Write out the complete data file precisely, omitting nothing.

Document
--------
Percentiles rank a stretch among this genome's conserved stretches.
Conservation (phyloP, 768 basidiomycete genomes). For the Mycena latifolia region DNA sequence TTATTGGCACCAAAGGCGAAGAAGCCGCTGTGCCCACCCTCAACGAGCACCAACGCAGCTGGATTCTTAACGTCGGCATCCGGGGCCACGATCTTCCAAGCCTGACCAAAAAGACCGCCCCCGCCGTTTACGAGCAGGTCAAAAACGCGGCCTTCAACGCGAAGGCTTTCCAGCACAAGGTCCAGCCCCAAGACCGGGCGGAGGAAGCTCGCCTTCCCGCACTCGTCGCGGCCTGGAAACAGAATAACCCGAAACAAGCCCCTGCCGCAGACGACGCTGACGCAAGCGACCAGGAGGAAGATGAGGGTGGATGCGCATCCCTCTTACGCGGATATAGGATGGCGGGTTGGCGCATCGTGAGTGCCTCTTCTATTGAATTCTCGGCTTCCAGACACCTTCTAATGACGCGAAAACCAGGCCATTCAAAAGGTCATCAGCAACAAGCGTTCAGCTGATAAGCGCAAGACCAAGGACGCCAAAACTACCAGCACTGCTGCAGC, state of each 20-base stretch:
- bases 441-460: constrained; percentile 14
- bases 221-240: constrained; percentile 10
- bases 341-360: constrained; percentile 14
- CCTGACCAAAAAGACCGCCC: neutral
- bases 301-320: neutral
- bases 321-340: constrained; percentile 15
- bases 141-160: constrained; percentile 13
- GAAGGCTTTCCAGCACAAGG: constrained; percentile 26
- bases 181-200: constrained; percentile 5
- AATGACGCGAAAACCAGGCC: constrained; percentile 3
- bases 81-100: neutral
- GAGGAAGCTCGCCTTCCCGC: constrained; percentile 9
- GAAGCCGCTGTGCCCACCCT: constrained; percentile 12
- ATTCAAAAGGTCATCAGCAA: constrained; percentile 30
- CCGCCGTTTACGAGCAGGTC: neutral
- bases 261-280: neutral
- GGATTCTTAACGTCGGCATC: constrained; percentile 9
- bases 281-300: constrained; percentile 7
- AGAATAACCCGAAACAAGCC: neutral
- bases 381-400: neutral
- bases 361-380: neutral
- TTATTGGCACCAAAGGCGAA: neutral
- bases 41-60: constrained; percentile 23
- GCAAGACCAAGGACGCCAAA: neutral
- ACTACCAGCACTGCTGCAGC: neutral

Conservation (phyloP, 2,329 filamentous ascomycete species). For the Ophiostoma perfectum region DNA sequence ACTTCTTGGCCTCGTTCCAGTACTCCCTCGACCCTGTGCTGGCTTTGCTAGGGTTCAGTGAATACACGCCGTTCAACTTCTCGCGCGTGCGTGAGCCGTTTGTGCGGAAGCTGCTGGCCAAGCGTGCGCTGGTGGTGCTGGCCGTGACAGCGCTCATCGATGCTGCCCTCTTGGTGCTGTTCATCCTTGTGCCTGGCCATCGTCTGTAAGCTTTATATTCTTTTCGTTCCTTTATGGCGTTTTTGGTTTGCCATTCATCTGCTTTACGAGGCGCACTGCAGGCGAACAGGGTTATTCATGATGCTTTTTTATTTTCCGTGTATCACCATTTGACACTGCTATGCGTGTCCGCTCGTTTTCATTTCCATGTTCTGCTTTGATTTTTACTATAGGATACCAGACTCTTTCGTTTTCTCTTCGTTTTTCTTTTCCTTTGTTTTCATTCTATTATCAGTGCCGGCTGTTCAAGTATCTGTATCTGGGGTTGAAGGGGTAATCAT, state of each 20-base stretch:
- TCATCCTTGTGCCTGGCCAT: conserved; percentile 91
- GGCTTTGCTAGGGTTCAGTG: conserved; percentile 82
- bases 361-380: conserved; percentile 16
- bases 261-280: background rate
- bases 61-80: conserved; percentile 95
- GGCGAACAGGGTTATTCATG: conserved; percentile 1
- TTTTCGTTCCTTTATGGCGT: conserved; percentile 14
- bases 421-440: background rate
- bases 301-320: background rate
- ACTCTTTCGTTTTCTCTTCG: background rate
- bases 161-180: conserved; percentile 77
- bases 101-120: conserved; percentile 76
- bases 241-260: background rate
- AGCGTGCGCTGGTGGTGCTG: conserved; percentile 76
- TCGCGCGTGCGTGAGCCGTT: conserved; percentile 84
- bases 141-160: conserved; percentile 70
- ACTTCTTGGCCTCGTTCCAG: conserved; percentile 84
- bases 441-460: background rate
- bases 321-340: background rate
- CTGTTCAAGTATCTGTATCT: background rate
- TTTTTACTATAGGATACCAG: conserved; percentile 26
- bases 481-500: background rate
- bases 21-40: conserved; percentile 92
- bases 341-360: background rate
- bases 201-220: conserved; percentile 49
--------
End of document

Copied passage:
Percentiles rank a stretch among this genome's conserved stretches.
Conservation (phyloP, 768 basidiomycete genomes). For the Mycena latifolia region DNA sequence TTATTGGCACCAAAGGCGAAGAAGCCGCTGTGCCCACCCTCAACGAGCACCAACGCAGCTGGATTCTTAACGTCGGCATCCGGGGCCACGATCTTCCAAGCCTGACCAAAAAGACCGCCCCCGCCGTTTACGAGCAGGTCAAAAACGCGGCCTTCAACGCGAAGGCTTTCCAGCACAAGGTCCAGCCCCAAGACCGGGCGGAGGAAGCTCGCCTTCCCGCACTCGTCGCGGCCTGGAAACAGAATAACCCGAAACAAGCCCCTGCCGCAGACGACGCTGACGCAAGCGACCAGGAGGAAGATGAGGGTGGATGCGCATCCCTCTTACGCGGATATAGGATGGCGGGTTGGCGCATCGTGAGTGCCTCTTCTATTGAATTCTCGGCTTCCAGACACCTTCTAATGACGCGAAAACCAGGCCATTCAAAAGGTCATCAGCAACAAGCGTTCAGCTGATAAGCGCAAGACCAAGGACGCCAAAACTACCAGCACTGCTGCAGC, state of each 20-base stretch:
- bases 441-460: constrained; percentile 14
- bases 221-240: constrained; percentile 10
- bases 341-360: constrained; percentile 14
- CCTGACCAAAAAGACCGCCC: neutral
- bases 301-320: neutral
- bases 321-340: constrained; percentile 15
- bases 141-160: constrained; percentile 13
- GAAGGCTTTCCAGCACAAGG: constrained; percentile 26
- bases 181-200: constrained; percentile 5
- AATGACGCGAAAACCAGGCC: constrained; percentile 3
- bases 81-100: neutral
- GAGGAAGCTCGCCTTCCCGC: constrained; percentile 9
- GAAGCCGCTGTGCCCACCCT: constrained; percentile 12
- ATTCAAAAGGTCATCAGCAA: constrained; percentile 30
- CCGCCGTTTACGAGCAGGTC: neutral
- bases 261-280: neutral
- GGATTCTTAACGTCGGCATC: constrained; percentile 9
- bases 281-300: constrained; percentile 7
- AGAATAACCCGAAACAAGCC: neutral
- bases 381-400: neutral
- bases 361-380: neutral
- TTATTGGCACCAAAGGCGAA: neutral
- bases 41-60: constrained; percentile 23
- GCAAGACCAAGGACGCCAAA: neutral
- ACTACCAGCACTGCTGCAGC: neutral

Conservation (phyloP, 2,329 filamentous ascomycete species). For the Ophiostoma perfectum region DNA sequence ACTTCTTGGCCTCGTTCCAGTACTCCCTCGACCCTGTGCTGGCTTTGCTAGGGTTCAGTGAATACACGCCGTTCAACTTCTCGCGCGTGCGTGAGCCGTTTGTGCGGAAGCTGCTGGCCAAGCGTGCGCTGGTGGTGCTGGCCGTGACAGCGCTCATCGATGCTGCCCTCTTGGTGCTGTTCATCCTTGTGCCTGGCCATCGTCTGTAAGCTTTATATTCTTTTCGTTCCTTTATGGCGTTTTTGGTTTGCCATTCATCTGCTTTACGAGGCGCACTGCAGGCGAACAGGGTTATTCATGATGCTTTTTTATTTTCCGTGTATCACCATTTGACACTGCTATGCGTGTCCGCTCGTTTTCATTTCCATGTTCTGCTTTGATTTTTACTATAGGATACCAGACTCTTTCGTTTTCTCTTCGTTTTTCTTTTCCTTTGTTTTCATTCTATTATCAGTGCCGGCTGTTCAAGTATCTGTATCTGGGGTTGAAGGGGTAATCAT, state of each 20-base stretch:
- TCATCCTTGTGCCTGGCCAT: conserved; percentile 91
- GGCTTTGCTAGGGTTCAGTG: conserved; percentile 82
- bases 361-380: conserved; percentile 16
- bases 261-280: background rate
- bases 61-80: conserved; percentile 95
- GGCGAACAGGGTTATTCATG: conserved; percentile 1
- TTTTCGTTCCTTTATGGCGT: conserved; percentile 14
- bases 421-440: background rate
- bases 301-320: background rate
- ACTCTTTCGTTTTCTCTTCG: background rate
- bases 161-180: conserved; percentile 77
- bases 101-120: conserved; percentile 76
- bases 241-260: background rate
- AGCGTGCGCTGGTGGTGCTG: conserved; percentile 76
- TCGCGCGTGCGTGAGCCGTT: conserved; percentile 84
- bases 141-160: conserved; percentile 70
- ACTTCTTGGCCTCGTTCCAG: conserved; percentile 84
- bases 441-460: background rate
- bases 321-340: background rate
- CTGTTCAAGTATCTGTATCT: background rate
- TTTTTACTATAGGATACCAG: conserved; percentile 26
- bases 481-500: background rate
- bases 21-40: conserved; percentile 92
- bases 341-360: background rate
- bases 201-220: conserved; percentile 49